Skip to Main Content

UNF and Mayo Clinic collaborate on innovative 3D anatomy printing course

Three students looking at computers with an image of a heartThe University of North Florida has teamed up with the 3D Anatomic Modeling Laboratory at Mayo Clinic in Florida to create an innovative undergraduate course at UNF. 

The course gives biology and engineering students hands-on experience in an emerging field that will help improve patient outcomes. It will also help build a pipeline of job applicants prepared to work in 3D medical printing labs. 

A few years ago, Dr. Robert Pooley, medical physicist at the 3D Anatomic Modeling Laboratory, helped conduct Mayo Clinic’s national job search for a software engineer in the lab and couldn’t find anyone with the exact qualifications needed. 

About the same time, Dr. Laura Habegger, UNF biology assistant professor, was looking for a way to teach her students advanced anatomic modeling. 

The two scientists met during a UNF event and collaborated to create the framework for an innovative interdisciplinary course that launched with support from UNF MedNexus. This course will help fill a crucial gap in advanced medical printing skills and prepare students to enter careers with medical centers like Mayo Clinic and private medical equipment suppliers.  

“This educational collaboration with Mayo Clinic is a perfect example of UNF responding to evolving talent needs in our community,” said UNF President Moez Limayem. “We are addressing a growing demand in medicine, while our students are gaining incredible experience in this cutting-edge field.” 

Student taking a 3D model of an organ out of a 3D printerFor the unique course that began this spring, Mayo Clinic selects tomographic imaging from unique medical cases and removes all patient identifiers to anonymize the scans. The data is then provided to students, who work together to interpret the CT and MRI data and convert the images into 3D models, such as a heart with a tumor or a brain with complex nerve damage. The students then fabricate the exact size and layers of the organs by 3D printing to include the specific medical issues for examination.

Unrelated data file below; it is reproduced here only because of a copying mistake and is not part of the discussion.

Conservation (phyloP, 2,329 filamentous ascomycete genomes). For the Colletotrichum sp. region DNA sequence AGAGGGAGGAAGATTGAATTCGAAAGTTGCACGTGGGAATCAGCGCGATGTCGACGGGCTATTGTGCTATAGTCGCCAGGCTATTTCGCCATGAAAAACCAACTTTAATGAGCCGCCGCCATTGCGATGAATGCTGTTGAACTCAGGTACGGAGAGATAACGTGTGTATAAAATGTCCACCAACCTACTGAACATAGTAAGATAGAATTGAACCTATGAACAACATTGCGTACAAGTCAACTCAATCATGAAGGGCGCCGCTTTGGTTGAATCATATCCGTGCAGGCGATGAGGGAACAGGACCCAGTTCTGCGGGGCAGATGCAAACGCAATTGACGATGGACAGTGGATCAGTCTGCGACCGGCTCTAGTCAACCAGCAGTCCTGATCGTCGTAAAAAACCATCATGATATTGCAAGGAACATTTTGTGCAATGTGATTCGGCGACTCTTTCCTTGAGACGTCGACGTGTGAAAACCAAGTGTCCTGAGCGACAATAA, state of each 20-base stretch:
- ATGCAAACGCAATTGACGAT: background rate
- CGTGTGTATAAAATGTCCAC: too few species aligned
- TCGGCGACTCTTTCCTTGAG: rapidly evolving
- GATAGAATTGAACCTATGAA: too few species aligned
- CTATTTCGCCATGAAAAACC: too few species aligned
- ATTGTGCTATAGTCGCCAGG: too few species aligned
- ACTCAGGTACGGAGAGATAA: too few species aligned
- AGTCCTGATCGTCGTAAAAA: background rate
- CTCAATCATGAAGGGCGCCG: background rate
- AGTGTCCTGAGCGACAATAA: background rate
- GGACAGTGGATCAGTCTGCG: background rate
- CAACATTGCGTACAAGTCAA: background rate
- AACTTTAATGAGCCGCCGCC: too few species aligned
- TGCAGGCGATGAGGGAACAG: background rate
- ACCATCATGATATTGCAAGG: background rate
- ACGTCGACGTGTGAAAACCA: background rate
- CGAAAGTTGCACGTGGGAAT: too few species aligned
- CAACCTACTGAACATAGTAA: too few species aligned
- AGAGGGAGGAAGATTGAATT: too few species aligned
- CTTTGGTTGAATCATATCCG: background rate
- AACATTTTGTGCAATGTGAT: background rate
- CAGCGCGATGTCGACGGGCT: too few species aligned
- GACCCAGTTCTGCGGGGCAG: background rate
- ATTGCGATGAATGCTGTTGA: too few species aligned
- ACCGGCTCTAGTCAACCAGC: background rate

By combining Mayo Clinic’s imaging with the UNF advanced manufacturing program’s 3D printing resources, students taking the revolutionary UNF 3D Anatomy course are producing some of the most advanced, realistic and life-size models possible.  

Two students putting together a 3D model of an organUsing 3D printing for the creation of physical replicas of anatomical structures that are impacted by specific unique or complicated conditions is revolutionizing medical care and allowing doctors and researchers to improve surgical procedures, create better treatment plans and reduce costs. 3D models play a significant role in healthcare education and are used by practitioners around the world, including Mayo Clinic's medical students, residents, fellows and experienced surgeons. 

Habegger is co-teaching the course with Dr. Grant Bevill, mechanical engineering associate professor, along with assistance from Dr. Pooley and Carleigh Eagle with Mayo Clinic and UNF graduate student Molly Dobrow. 

Habegger and Pooley know of no other similar course offered by a university in the United States.  

“We are the first known collegiate program that is introducing the field of anatomical 3D modeling and printing to undergraduate engineering and biology students,” said Habegger. “Combined with the support of Mayo Clinic’s top researchers, this course offers such a valuable, unique experience for our students.” 

Watch highlights of the 3D anatomy printing course, only available at UNF.